Print Friendly, PDF & Email



Dear Gramps,

My son returned from his mission about a year ago, but hasn’t felt at home since then. Now he wants to go and live with two other returned missionaries that are single.  I don’t feel comfortable with his decision.  Am I acting just like a extremely anxious mother?  Please help.





Dear Nancy,

It is normal for return missionaries to experience some difficulty readjusting.  It seems like just yesterday my oldest son came home from his mission.  I still tease him about the time we went to the store, and I said, “I’ll be right back.  I need to grab something.”

He looked at me a little panicked and said, “You’re not going to leave me.”

I said, “Yes. I am.  This will take some getting used to, I know.”  Then I walked away with a big smile.  He survived.

Our sons are not alone in experiencing a little difficulty and hesitance with this transition.  This phenomenon was mentioned in an Ensign article, When “The Best Two Years” are Over, “I can honestly say it was the hardest transition I’ve ever had to make,” says one returned missionary. “I was prepared to go on a mission, but not prepared to return.” Another returned missionary agrees, suggesting that parents should place as much emphasis on “preparing for life” as on preparing for a mission.”

This brings me to my next point.  It is also normal for mothers to struggle with letting their young men go.  My wife hugged each of our boys when they came home and whispered to them, “I thought this day would never come.”  It can be hard to let them leave again after they have been away for so long, but it is necessary.  As parents, our job is to prepare them for life…life on their own.

If you had told me your son wanted to move in with a girl, or a group of guys known for drinking, I would share your concerns. Likewise, I would be concerned if he lived with you for a few years and showed no desire to move out (this sort of thing is happening more and more in American culture so that some have nick-named it “Failure to Launch”.  That’s not a good thing.)   However, your son wants to move in with a couple of other return missionaries.  That’s wonderful!  That’s normal and natural behavior for his age.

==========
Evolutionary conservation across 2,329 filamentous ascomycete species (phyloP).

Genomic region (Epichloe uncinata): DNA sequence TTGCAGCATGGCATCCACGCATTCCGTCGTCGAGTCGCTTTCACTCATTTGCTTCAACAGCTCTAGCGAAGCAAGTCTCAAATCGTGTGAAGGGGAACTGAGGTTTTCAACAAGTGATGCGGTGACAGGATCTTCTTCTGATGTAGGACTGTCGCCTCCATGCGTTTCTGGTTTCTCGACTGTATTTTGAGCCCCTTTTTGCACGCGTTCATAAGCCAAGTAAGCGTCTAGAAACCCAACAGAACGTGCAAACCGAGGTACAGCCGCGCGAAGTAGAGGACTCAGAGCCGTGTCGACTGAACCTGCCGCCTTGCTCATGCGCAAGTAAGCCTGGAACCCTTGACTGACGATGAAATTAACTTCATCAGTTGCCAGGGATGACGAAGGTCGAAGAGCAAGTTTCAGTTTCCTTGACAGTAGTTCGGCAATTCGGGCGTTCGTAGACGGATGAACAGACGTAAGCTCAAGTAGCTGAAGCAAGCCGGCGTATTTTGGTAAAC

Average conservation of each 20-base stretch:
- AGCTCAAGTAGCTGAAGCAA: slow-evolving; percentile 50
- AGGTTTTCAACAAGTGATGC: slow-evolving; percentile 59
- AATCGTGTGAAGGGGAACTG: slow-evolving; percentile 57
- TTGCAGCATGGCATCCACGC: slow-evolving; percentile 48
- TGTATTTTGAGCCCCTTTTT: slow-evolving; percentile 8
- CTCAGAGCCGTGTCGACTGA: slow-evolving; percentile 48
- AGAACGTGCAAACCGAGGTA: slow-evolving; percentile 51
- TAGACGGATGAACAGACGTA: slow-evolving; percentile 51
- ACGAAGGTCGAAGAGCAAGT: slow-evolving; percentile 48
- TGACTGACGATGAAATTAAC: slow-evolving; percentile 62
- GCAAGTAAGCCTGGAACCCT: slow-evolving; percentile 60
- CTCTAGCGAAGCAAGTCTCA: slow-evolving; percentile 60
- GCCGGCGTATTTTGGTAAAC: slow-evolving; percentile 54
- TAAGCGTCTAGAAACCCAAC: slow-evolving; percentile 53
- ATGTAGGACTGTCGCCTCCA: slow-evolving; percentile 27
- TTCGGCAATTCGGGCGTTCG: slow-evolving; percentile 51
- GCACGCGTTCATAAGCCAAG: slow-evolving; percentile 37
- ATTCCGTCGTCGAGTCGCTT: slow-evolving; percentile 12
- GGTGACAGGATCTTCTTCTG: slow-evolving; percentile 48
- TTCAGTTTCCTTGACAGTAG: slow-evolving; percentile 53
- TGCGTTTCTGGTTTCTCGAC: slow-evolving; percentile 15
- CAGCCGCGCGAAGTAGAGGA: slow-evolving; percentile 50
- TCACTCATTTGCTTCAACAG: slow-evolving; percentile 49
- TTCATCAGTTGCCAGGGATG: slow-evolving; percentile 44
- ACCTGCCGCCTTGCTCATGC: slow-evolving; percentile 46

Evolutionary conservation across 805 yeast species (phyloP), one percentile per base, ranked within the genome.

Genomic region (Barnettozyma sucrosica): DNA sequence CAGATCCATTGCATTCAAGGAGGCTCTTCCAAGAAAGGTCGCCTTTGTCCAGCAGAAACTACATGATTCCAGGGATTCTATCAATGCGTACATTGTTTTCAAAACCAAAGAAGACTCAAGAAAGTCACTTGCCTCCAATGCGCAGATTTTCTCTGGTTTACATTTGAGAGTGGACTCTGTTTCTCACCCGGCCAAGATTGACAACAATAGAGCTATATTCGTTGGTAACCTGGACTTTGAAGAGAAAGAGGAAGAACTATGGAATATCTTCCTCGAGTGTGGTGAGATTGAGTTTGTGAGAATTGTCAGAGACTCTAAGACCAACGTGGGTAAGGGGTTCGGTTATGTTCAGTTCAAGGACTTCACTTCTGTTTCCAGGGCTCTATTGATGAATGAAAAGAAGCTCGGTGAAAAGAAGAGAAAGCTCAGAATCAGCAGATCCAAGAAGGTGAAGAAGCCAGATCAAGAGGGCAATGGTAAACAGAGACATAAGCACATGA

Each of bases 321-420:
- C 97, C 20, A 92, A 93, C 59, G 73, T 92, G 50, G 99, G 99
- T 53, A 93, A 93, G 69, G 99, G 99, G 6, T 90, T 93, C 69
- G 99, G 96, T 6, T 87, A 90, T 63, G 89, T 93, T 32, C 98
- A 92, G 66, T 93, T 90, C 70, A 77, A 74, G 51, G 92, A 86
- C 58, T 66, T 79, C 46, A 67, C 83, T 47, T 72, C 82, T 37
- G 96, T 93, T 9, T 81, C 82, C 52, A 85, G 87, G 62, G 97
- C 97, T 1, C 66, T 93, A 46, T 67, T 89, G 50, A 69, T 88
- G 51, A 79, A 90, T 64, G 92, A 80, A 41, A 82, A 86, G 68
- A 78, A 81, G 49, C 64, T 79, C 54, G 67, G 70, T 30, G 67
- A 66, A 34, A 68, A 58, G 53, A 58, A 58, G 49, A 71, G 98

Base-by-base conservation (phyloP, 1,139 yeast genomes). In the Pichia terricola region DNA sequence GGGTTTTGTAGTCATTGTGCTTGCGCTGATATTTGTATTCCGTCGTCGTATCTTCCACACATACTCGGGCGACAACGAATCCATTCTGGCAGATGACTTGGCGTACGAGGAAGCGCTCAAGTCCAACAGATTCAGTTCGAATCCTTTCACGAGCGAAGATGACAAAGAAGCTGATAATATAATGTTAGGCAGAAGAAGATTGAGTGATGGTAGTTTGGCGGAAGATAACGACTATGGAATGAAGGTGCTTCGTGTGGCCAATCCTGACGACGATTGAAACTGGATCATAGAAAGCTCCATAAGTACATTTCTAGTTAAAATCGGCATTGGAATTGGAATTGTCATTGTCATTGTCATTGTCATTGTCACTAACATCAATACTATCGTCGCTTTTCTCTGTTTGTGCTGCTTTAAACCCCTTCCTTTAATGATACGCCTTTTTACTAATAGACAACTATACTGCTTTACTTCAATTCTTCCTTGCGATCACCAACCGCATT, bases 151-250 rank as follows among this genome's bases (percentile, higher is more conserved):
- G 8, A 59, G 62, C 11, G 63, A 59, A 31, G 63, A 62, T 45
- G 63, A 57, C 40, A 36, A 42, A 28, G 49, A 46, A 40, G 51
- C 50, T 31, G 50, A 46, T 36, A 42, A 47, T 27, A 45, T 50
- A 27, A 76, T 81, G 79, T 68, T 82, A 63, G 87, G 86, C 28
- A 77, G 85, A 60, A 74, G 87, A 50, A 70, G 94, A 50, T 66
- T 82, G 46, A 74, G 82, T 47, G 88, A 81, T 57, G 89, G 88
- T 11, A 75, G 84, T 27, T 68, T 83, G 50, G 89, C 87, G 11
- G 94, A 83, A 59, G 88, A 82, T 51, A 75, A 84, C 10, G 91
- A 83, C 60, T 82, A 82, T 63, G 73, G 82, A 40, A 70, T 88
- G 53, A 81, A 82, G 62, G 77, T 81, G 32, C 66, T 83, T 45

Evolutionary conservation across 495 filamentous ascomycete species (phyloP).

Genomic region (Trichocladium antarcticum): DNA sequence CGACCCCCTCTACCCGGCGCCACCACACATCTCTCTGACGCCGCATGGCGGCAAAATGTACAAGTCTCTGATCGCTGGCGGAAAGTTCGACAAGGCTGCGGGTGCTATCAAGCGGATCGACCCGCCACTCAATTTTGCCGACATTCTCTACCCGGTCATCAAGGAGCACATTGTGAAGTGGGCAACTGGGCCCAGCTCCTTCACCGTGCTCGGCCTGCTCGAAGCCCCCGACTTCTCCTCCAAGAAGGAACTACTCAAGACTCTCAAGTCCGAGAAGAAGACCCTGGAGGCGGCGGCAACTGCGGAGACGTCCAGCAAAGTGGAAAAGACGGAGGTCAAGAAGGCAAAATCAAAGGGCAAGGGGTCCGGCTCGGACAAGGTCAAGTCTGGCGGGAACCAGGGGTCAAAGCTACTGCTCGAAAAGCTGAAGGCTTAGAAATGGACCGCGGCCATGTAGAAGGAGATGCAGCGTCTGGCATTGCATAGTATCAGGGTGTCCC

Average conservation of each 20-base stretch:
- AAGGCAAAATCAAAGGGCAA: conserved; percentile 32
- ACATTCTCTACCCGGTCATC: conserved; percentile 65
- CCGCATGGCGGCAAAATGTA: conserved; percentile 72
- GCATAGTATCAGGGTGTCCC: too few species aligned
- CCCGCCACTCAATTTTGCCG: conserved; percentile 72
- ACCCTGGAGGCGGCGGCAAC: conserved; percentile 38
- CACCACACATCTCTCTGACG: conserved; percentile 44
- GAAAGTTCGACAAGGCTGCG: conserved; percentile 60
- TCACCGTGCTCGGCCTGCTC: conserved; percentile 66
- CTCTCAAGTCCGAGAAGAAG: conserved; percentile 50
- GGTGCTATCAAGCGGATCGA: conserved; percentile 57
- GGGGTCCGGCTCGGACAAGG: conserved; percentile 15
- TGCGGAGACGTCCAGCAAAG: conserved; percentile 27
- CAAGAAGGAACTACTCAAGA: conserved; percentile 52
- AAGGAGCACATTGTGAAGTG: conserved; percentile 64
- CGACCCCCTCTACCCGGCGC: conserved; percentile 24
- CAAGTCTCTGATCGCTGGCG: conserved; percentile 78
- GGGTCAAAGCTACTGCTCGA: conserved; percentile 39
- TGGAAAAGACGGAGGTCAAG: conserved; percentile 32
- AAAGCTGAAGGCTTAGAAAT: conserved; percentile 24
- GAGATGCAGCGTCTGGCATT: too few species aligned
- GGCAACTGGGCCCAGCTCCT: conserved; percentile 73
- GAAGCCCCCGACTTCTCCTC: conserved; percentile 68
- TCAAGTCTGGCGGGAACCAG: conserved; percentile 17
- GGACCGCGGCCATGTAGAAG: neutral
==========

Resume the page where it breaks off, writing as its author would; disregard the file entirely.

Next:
I know you are worried, and it’s hard.  You are anxious because of your great love for him.  Because you love him you would be willing to make great sacrifices for him, right?  This is the sacrifice you must make: encourage him to move out.  It really is the best thing you can do for him at this stage of his life.

Now, life doesn’t come with any guarantees, but I can tell you from my experience, that while this feels like a good-bye, of sorts,  It isn’t.  It’s opening a new door.  An exciting new door where he can continue to grow, get married and add not only a lovely new daughter to your family, but in due time grandchildren as well.  It’s all part of Heavenly Father’s plan and it’s a beautiful plan.  Trust the Lord, and trust your son.





Copyright © 2021 Ask Gramps - Q and A about Mormon Doctrine. All Rights Reserved.
This website is not owned by or affiliated with The Church of Jesus Christ of Latter-day Saints (sometimes called the Mormon or LDS Church). The views expressed herein do not necessarily represent the position of the Church. The views expressed by individual users are the responsibility of those users and do not necessarily represent the position of the Church. For the official Church websites, please visit or

Pin It on Pinterest